The Federal Housing Finance Agency (FHFA) announced recently that it is directing Fannie Mae and Freddie Mac to limit their future mortgage acquisitions to loans that meet the requirements for a qualified mortgage, including those that meet the special or temporary qualified mortgage definition, and loans that are exempt from the “ability to repay” requirements under the Dodd-Frank Wall Street Reform and Consumer Protection Act (Dodd- Frank).
In January, the Consumer Financial Protection Bureau (CFPB) issued a final rule implementing the “ability to repay” provisions of Dodd -Frank, including certain protections from liability for loans that meet the criteria of a qualified mortgage as outlined in the rule.
Beginning January 10, 2014, Fannie Mae and Freddie Mac will no longer purchase a loan that is subject to the “ability to repay” rule if the loan:
- is not fully amortizing,
- has a term of longer than 30 years, or
- includes points and fees in excess of three percent of the total loan amount, or such other limits for low balance loans as set forth in the rule.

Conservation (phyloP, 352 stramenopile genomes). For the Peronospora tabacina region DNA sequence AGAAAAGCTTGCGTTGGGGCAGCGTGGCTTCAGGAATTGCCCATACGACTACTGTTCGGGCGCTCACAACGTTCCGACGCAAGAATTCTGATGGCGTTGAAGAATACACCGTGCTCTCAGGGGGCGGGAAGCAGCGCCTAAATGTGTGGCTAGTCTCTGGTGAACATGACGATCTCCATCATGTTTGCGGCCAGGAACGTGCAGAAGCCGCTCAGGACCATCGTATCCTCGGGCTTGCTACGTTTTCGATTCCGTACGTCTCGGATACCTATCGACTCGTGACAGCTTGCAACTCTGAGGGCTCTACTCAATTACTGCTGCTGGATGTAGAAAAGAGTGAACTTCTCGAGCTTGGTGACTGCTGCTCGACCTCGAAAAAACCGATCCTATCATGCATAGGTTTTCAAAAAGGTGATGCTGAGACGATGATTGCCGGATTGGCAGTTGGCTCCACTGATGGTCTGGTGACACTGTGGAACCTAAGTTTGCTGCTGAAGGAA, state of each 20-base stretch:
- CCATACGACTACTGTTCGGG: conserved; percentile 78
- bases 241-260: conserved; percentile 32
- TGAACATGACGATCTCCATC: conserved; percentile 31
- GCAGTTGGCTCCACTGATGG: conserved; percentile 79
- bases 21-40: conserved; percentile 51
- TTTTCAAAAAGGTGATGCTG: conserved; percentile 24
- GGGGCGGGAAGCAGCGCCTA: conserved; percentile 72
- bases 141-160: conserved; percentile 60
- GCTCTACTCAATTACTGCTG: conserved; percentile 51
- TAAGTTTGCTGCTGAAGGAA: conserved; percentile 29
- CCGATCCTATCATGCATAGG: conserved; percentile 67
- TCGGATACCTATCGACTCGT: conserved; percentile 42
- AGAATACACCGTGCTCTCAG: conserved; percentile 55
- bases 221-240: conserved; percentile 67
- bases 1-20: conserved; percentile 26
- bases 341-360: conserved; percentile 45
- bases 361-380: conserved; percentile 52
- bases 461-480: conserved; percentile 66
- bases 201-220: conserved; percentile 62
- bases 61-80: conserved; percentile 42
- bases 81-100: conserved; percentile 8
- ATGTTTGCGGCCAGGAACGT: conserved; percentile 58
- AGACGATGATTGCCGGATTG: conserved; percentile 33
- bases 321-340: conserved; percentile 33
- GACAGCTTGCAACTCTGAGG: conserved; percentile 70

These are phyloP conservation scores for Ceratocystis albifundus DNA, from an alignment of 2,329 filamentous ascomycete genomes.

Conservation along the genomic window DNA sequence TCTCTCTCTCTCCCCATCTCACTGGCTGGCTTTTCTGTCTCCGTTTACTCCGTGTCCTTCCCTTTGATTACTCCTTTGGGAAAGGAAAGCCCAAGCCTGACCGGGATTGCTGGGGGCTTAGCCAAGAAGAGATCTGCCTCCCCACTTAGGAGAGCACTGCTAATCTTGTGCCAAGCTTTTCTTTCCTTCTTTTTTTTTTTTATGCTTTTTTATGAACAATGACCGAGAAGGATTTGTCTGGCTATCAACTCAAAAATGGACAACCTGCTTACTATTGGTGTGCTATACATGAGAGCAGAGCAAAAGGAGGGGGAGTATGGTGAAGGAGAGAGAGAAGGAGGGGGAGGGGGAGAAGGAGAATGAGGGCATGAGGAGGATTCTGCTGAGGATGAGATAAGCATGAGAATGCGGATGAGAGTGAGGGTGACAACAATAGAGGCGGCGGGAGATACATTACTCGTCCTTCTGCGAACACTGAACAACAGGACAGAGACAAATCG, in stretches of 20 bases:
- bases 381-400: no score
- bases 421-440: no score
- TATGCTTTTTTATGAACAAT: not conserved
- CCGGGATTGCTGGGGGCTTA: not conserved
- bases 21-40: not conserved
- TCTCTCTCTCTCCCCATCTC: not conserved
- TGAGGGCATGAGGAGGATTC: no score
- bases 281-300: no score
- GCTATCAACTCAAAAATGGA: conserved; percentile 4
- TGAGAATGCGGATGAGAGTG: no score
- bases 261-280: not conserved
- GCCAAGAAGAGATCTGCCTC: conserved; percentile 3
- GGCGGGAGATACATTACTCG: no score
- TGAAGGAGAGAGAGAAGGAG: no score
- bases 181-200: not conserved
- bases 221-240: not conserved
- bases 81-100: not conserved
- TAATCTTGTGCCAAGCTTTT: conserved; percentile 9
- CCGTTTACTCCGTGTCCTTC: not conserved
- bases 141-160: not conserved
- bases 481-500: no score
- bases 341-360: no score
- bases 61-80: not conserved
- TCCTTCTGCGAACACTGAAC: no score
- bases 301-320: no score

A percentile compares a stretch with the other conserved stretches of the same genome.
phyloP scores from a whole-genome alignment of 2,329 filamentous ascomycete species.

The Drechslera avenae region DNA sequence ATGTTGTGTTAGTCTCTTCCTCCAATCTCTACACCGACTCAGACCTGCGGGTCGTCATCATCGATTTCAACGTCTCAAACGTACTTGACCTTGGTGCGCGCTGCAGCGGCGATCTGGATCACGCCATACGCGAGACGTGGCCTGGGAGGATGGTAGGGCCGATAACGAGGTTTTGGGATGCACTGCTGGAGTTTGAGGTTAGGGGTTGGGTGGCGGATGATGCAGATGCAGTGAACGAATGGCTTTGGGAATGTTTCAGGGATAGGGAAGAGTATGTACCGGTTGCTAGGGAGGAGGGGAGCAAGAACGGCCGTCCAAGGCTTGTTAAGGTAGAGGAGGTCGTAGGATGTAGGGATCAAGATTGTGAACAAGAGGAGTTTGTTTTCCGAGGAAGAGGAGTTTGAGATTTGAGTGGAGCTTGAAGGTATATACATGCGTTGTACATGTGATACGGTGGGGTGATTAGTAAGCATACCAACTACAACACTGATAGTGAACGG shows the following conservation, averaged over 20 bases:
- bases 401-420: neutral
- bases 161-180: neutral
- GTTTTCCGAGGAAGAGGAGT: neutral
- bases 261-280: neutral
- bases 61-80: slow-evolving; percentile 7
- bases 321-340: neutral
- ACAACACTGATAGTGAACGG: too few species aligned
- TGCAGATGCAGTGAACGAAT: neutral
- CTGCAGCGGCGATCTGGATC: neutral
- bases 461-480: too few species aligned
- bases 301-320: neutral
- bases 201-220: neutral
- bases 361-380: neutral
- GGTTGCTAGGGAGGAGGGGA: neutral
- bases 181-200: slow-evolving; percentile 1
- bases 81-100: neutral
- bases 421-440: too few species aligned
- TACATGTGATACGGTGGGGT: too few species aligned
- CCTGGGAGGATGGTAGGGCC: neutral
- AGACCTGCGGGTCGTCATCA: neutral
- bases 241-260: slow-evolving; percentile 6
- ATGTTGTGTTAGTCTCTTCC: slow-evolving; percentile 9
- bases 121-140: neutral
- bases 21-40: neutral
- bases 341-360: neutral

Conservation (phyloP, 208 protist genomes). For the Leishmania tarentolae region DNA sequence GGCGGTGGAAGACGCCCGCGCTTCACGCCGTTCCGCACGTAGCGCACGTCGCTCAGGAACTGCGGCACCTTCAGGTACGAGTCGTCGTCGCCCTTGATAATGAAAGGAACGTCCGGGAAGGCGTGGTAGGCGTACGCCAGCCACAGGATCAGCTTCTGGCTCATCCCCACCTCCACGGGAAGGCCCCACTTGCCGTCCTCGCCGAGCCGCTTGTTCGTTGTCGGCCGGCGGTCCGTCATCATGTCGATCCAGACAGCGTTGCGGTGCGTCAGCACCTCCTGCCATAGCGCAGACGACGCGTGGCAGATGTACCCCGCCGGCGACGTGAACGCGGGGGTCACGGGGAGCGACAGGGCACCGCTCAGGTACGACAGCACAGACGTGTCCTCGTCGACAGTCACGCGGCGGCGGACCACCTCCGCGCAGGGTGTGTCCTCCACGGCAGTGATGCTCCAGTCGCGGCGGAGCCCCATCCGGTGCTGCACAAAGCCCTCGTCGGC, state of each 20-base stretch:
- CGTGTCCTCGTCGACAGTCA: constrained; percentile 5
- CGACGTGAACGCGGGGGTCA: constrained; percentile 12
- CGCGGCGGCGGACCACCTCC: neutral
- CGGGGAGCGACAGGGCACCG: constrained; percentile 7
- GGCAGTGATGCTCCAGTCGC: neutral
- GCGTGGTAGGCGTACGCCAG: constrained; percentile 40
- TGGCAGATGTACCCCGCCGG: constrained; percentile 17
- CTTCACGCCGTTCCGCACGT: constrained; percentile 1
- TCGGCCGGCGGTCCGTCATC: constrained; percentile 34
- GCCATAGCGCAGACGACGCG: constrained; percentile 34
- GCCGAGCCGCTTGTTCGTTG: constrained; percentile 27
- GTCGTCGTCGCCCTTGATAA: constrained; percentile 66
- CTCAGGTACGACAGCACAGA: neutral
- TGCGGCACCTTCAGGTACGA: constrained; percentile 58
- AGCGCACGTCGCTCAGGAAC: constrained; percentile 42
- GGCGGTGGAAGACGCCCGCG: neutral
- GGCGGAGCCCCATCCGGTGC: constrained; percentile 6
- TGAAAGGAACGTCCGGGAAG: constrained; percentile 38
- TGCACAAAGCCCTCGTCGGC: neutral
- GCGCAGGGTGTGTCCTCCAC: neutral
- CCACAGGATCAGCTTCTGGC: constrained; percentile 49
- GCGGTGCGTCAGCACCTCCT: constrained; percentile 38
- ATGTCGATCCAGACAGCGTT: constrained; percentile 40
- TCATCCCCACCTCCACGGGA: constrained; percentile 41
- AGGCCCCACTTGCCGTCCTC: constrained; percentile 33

Effectively, this means Fannie Mae and Freddie Mac will not purchase interest-only loans, loans with 40-year terms, or those with points and fees exceeding the thresholds established by the rule.
Fannie Mae and Freddie Mac will continue to purchase loans that meet the underwriting and delivery eligibility requirements stated in their respective selling guides. This includes loans that are processed through their automated underwriting systems and loans with a debt-to-income ratio of greater than 43 percent. Loans with a debt-to-income ratio of more than 43 percent are not eligible for protection as qualified mortgages under the CFPB’s final rule unless they are eligible for purchase by Fannie Mae and Freddie Mac under the special or temporary qualified mortgage definition.
Adoption of these new limitations by Fannie Mae and Freddie Mac is in keeping with FHFA’s goal of gradually contracting their market footprint and protecting borrowers and taxpayers.
For more information, visit www.fhfa.gov.
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